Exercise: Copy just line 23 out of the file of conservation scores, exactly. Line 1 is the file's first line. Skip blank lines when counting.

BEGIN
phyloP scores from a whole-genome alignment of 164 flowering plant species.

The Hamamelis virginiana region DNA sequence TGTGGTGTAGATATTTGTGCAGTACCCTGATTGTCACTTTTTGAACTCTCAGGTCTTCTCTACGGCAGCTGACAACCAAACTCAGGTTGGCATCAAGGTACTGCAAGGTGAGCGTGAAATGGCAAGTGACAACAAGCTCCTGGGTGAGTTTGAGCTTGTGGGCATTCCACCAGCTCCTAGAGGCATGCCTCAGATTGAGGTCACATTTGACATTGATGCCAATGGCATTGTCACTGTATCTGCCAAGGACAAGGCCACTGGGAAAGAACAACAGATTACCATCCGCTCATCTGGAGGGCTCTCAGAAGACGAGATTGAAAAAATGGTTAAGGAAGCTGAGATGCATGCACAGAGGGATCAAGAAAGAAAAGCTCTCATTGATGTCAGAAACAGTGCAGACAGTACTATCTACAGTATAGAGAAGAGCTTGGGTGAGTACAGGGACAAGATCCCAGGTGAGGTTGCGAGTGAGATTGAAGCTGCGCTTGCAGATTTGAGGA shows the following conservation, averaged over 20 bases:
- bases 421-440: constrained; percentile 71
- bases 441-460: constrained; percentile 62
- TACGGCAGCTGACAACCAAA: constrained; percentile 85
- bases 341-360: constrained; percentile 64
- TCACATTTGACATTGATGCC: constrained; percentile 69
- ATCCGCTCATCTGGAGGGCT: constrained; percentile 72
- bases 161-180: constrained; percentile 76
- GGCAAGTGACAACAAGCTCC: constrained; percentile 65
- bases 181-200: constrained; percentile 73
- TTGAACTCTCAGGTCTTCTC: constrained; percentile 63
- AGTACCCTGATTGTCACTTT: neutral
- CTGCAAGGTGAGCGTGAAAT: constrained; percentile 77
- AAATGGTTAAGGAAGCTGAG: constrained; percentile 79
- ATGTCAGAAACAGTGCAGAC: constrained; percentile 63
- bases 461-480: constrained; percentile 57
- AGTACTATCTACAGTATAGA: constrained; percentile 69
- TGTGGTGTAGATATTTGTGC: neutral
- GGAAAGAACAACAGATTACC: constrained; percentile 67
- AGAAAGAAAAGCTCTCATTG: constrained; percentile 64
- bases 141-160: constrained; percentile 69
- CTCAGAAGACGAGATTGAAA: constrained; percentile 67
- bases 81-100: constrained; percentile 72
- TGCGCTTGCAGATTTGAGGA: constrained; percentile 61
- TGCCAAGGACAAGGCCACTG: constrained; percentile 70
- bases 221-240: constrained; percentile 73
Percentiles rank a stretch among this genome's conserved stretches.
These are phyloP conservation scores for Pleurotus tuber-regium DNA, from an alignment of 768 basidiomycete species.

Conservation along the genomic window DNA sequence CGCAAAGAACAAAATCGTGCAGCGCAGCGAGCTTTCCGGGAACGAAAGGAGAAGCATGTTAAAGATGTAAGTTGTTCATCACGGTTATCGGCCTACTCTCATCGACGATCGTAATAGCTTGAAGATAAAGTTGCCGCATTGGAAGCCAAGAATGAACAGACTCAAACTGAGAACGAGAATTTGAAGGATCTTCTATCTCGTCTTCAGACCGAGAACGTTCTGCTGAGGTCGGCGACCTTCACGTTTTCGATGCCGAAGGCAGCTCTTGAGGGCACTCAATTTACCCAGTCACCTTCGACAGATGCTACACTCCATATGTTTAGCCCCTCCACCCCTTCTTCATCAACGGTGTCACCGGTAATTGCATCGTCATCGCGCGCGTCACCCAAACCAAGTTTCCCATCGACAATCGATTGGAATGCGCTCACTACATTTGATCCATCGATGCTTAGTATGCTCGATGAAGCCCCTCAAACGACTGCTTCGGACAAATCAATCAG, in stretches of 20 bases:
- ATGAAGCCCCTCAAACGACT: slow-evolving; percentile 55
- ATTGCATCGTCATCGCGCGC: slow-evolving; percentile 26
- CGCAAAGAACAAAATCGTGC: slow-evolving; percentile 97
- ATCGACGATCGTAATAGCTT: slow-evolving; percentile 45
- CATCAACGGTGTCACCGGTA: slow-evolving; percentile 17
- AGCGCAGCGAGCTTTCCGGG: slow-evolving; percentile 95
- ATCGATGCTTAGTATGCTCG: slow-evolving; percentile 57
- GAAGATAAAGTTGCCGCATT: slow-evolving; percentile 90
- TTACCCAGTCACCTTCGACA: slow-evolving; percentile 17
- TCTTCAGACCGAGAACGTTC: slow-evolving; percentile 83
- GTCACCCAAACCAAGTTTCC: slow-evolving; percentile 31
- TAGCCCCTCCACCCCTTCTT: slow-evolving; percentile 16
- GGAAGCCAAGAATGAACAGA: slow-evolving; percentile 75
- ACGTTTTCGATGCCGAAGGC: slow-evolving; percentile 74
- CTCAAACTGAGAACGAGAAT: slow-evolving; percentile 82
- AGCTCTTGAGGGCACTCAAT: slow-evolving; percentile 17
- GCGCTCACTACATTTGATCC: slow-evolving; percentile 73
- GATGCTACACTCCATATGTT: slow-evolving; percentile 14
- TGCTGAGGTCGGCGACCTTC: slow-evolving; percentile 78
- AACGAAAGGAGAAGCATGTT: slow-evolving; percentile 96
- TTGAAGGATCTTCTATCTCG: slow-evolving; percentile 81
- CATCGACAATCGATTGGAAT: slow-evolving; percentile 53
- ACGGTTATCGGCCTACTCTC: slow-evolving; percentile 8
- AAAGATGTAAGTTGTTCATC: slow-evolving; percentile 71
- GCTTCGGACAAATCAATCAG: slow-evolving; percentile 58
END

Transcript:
- CTCAGAAGACGAGATTGAAA: constrained; percentile 67